Alison C. Rollins
Alison C. Rollins holds a Bachelor of Science (summa cum laude & phi beta kappa) in Psychology from Howard University and a Master of Library and Information Science from the University of Illinois Urbana-Champaign. Born and raised in St. Louis city, she currently works as the Lead Teaching and Learning Librarian for Colorado College. Her poems have appeared in American Poetry Review, New England Review, The Poetry Review, and elsewhere. A Cave Canem and Callaloo fellow, she is also a 2016 recipient of the Poetry Foundation’s Ruth Lilly and Dorothy Sargent Rosenberg Fellowship. Rollins has most recently been awarded support from the Bread Loaf Writers' Conference and is a recipient of a 2019 National Endowment for the Arts Literature fellowship as well as a 2018 Rona Jaffe Writers' Award. Her debut poetry collection, Library of Small Catastrophes (Copper Canyon Press), is out now.
Poet, Educator, and Librarian
Alison C. Rollins
Thursday, March 26, 2020
6:00 p.m. Reception
7:00 p.m. Reading
The Ethel Walker School
Learning should be a lived experience. Literature (reading it and writing it) uplifts and gives voice to our students.
The Ethel Walker School Visiting Writer Seminar is a semester-long course in which students have the rare and special opportunity to immerse themselves in a study of one writer’s works, something few students of English at the undergraduate and graduate levels experience. Throughout the semester, students read a critical mass of texts by that writer, developing a deep and abiding knowledge of that writer’s style, form(s), and ideas.
The course culminates with a visit by the author to Walker's. Through master classes, writing workshops, and readings to the community, students are invited to ask the questions that only the author can answer. At the end of each semester, students in the Visiting Writer Seminar collaborate on a final project in which they conceptualize, layout, design, and publish a class anthology of works, inspired by the writings of the visiting writer.
The magic of this course is created in the collaborative and symbiotic exchange between the writer and the student. Learning and inspiration move from the writer to the student but also, we hope, from the student back to the writer.
Paisley Rekdal (Fall 2019)
Paisley Rekdal is the author of a book of essays, The Night My Mother Met Bruce Lee; the hybrid photo-text memoir, Intimate; and five books of poetry: A Crash of Rhinos; Six Girls Without Pants; The Invention of the Kaleidoscope; Animal Eye, a finalist for the 2013 Kingsley Tufts Prize and winner of the UNT Rilke Prize; and Imaginary Vessels, finalist for the 2018 Kingsley Tufts Prize and the Washington State Book Award. Her newest work of nonfiction is a book-length essay, The Broken Country: On Trauma, a Crime, and the Continuing Legacy of Vietnam. A new collection of poems, Nightingale, which re-writes many of the myths in Ovid's The Metamorphoses, was published spring 2019. Appropriate: A Provocation, a book-length essay examining cultural appropriation, is forthcoming from W.W. Norton.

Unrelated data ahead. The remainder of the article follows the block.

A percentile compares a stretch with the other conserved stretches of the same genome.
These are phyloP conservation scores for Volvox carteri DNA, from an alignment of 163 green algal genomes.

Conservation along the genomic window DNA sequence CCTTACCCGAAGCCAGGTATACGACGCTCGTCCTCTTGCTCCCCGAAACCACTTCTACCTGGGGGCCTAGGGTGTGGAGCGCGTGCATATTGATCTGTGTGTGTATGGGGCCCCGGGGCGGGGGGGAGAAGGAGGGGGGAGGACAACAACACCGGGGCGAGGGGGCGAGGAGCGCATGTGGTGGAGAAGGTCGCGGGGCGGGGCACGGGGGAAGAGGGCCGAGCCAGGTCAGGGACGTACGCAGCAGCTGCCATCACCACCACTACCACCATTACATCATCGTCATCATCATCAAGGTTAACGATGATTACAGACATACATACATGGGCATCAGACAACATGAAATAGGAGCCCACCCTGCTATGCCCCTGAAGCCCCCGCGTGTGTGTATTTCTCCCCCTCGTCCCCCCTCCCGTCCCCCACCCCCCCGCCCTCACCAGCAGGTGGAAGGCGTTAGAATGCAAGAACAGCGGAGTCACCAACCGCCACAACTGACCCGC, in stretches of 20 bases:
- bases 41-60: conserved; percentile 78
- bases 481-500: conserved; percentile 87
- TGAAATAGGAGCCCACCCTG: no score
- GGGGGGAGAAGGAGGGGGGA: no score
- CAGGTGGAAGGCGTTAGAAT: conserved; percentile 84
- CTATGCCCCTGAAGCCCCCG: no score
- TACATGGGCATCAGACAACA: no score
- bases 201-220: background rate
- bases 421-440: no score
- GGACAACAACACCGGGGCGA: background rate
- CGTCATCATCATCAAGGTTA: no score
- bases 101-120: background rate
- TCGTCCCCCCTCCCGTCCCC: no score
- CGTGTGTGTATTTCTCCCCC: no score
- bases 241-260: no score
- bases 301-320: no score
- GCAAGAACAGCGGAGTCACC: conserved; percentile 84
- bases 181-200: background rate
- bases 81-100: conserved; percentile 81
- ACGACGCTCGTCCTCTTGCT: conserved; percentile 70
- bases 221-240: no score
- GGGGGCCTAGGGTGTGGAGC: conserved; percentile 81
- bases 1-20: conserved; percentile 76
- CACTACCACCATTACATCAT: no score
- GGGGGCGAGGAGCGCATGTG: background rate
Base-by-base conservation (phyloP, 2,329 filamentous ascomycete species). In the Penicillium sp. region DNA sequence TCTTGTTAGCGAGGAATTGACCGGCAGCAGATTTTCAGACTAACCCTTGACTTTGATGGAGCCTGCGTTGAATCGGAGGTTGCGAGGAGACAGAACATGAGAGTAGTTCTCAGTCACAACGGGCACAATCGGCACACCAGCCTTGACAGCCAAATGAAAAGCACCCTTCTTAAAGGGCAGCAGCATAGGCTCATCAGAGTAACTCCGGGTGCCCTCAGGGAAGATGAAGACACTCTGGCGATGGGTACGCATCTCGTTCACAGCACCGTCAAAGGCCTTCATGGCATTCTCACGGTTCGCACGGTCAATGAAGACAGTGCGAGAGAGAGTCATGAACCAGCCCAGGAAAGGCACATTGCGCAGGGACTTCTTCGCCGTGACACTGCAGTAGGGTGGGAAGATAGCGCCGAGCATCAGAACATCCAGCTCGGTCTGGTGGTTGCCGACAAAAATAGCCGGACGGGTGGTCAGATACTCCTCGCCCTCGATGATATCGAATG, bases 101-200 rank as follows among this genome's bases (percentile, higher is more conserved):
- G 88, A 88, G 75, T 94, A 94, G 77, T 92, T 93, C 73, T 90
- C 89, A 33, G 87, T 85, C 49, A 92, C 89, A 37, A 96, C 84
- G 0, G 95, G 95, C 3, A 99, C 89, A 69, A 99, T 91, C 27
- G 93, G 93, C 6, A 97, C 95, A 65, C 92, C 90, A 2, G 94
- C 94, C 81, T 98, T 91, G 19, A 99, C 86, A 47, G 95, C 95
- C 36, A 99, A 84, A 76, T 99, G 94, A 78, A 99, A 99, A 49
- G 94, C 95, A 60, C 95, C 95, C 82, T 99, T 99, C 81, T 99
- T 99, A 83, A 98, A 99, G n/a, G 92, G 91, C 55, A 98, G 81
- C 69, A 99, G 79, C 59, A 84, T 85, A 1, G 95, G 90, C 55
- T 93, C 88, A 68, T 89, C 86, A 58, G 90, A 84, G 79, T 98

Her work has received a Guggenheim Fellowship, the Amy Lowell Poetry Traveling Fellowship, a Fulbright Fellowship, a Civitella Ranieri Residency, a National Endowment for the Arts Fellowship, Pushcart Prizes (2009, 2013), Narrative's Poetry Prize, the AWP Creative Nonfiction Prize, and various state arts council awards. Her poems and essays have appeared in The New York Times Magazine, American Poetry Review, The Kenyon Review, Poetry, The New Republic, Tin House, the Best American Poetry series (2012, 2013, 2017, 2018, 2019), and on National Public Radio, among others. She teaches at the University of Utah, where she is also the creator and editor of the community web project Mapping Salt Lake City. In May 2017, she was named Utah's Poet Laureate and received a 2019 Academy of American Poets' Poets Laureate Fellowship.
Naomi Shihab Nye (Spring 2019)
Naomi Shihab Nye describes herself as a “wandering poet.” She has spent 40 years traveling the country and the world to lead writing workshops and inspiring students of all ages. Nye was born to a Palestinian father and an American mother and grew up in St. Louis, Jerusalem, and San Antonio. Drawing on her Palestinian-American heritage, the cultural diversity of her home in Texas, and her experiences traveling in Asia, Europe, Canada, Mexico, and the Middle East, Nye uses her writing to attest to our shared humanity.